Whether all of these actually end up being forced on companies remains to be seen.
Either way, there is one fundamental, and complex lesson for large companies here:
practices are becoming, no matter how good your sustainability reporting or
even stakeholder relations are, you can never underestimate the lack of
knowledge and understanding in some sections of government of the right role of
I’ve spent a lot of time in emerging economies,
MINT nations, BRICs, whatever we call them, in recent years (lean markets is
another interesting possible term) and some of that time with Government
ministers and officials. Spending time with these folks, a few things have
become very clear to me. Notably:
1) Senior Government officials are about as
time-poor as people get. This means many of them have missed out on learning
about the complexities of the fast evolving business and society debate in
2) As a result many rely on political populism,
on reactionary views based on recent events and on their past education, which
may have taught older socialist views or ‘zero sum game’ 1980s capitalism
models as the way forward. (Both of which are now accepted to be simplistic).
3) Much of the information they see is filtered,
and they make quick decisions all the time. They often have to. Social media or
traditional media (in democratic states) often forces the pace given the social
unrest it often causes.
4) Many of the good simple ideas around business
policy that the progressive smart officials or politicians out there come up
with, (and there are many of these) get watered down and lost in bureaucracy.
5) Many do not yet understand the emerging links
between sustainability and foreign direct investment. It’s clear to me that
increasingly companies link a solid business environment with good frameworks
that can stand a change of government or major event. Whilst large companies
are increasingly linking business investment (the FDI all governments want)
decisions with frameworks that include (or exclude) sustainability / CSR
related policy, Governments are often not doing the same, for the reasons
What does all this mean? Quite simply, it says
to me that companies must do a much much better job of demonstrating their
value in the volatile emerging markets where they operate. Not enough
businesses yet understand this, and how to do it. (GSK’s travails
in China show serious corporate risk
There’s no proven way, but I’ll end this post
with a few links to examples which I think may help provide some idea of the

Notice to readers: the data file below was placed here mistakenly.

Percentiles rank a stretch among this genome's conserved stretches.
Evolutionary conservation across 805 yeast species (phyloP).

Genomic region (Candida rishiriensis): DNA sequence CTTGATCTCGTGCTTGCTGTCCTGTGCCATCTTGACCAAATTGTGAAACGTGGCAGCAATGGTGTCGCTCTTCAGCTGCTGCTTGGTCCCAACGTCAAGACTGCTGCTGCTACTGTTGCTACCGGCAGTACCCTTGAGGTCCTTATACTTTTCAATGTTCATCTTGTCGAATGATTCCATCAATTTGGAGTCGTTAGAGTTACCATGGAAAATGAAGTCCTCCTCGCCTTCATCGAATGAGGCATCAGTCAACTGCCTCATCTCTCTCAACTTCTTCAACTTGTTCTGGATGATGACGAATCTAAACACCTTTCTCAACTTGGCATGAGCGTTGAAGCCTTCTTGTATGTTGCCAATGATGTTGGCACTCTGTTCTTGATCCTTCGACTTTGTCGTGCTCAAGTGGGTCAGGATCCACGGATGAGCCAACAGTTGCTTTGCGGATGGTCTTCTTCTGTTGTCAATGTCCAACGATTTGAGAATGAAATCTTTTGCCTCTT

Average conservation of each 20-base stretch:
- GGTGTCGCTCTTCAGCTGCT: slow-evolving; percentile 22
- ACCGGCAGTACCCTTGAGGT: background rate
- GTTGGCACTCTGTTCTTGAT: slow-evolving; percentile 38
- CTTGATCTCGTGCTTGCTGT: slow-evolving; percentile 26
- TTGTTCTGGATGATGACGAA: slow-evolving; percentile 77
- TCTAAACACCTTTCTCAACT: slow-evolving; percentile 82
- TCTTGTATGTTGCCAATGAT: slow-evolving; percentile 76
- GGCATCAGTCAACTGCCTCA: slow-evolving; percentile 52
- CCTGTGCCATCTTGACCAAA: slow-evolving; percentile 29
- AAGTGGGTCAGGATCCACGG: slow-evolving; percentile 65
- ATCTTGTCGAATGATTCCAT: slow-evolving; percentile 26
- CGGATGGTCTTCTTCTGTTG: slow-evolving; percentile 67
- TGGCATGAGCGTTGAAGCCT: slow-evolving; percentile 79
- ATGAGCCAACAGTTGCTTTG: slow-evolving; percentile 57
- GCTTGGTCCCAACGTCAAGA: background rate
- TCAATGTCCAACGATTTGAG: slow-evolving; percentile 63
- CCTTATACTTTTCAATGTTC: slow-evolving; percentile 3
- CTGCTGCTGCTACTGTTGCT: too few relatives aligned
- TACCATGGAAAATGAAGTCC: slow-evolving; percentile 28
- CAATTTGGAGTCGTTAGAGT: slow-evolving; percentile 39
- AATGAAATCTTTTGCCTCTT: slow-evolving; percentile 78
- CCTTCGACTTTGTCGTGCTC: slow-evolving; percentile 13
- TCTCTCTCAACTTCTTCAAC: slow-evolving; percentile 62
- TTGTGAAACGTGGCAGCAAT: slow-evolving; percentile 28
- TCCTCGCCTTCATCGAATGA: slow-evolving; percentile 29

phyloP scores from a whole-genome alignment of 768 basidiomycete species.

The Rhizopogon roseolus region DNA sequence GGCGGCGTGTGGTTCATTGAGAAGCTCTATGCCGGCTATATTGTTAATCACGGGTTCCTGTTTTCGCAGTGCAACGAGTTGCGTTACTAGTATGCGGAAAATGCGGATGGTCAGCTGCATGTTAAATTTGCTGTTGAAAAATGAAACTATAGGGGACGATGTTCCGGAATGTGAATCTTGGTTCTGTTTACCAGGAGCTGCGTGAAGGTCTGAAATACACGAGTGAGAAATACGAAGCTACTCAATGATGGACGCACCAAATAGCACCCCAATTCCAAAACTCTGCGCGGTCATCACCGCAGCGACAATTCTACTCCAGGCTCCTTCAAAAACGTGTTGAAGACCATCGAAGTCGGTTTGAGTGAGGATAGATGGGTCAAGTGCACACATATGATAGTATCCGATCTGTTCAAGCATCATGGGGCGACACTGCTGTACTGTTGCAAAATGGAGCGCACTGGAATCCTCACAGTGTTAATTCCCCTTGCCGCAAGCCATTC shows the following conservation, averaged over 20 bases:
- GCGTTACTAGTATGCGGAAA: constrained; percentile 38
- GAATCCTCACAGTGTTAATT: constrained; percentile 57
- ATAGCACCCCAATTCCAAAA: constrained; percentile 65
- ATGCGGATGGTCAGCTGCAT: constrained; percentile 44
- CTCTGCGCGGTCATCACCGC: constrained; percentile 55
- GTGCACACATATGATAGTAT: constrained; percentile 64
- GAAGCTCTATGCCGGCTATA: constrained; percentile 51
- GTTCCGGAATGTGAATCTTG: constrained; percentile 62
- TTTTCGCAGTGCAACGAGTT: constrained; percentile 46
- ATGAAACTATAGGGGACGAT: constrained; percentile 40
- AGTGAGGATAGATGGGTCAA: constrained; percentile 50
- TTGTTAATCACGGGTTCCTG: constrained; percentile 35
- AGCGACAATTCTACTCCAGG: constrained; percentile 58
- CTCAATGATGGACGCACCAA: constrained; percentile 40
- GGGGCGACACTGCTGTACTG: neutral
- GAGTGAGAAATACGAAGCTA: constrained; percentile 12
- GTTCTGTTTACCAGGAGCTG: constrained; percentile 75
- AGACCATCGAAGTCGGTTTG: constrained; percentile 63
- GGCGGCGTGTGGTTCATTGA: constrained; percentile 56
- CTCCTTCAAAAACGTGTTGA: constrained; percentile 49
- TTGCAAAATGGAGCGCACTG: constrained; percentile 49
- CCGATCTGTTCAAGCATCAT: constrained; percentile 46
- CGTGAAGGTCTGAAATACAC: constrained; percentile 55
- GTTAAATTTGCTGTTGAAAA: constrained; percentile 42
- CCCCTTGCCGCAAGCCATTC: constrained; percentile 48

way forward below.
These impact reports mentioned below, of course,
are only part of the equation. Many of the leading companies now understand
they must play a positive role in development that works for them and the
countries they operate in.
Many understand that proving your value on a
regular basis is now part of the cost of doing business and can lead to
business opportunities, particularly through innovation.
The next stage is working out not only how to
communicate your current value, but to play a positive role in the frameworks
that will improve conditions, not just for individual companies or even
sectors, but for countries as a whole. That’s probably the hardest conundrum
facing CEOs today. Most instinctively shy away from conversations about
contributing to national competitiveness, and for good reason in a traditional
But left to themselves Governments and their
officials, with every more demanding populations and ever present NGOs talking
into their ears, may come up with plans such as in India recently.
Those kinds of ideas are potentially much worse
for business than the risks run by careful engagement in the public policy
debate. This is where collaboration and partnerships can make a big difference,
if companies can resource their negotiations and involvements and consistently
promote them correctly. Most currently, do not. This is why good initiatives
become written off as temporary PR.
There are ways beyond impact reporting to get
involved in shaping the debate, ways beyond just engaging industry associations
or a handful of NGOs to help argue the case for well thought through business
put out by the likes of SAB Miller, Heineken, Standard Chartered, Unilever and
the like are an improvement on current practices. But let’s be honest, the
state of the art is fairly woeful, because companies are slow to make the
strategic link high enough up the food chain, that sustainability is something
they need to much more overtly link with their long term planning and investment
decisions. The key word above is “overtly”. Business must work out more
effective ways to constantly communicate with Governments in emerging markets
on this topic. Doing so consistently can help better decisions to be made for
the long term.
I am working with some companies, and one
Government, soon I hope two, to try out some methods and see what can work
better than the above. I will report back in due course on my blog, I hope with
Here’s those examples of impact reports I mentioned, some of which you may have seen before: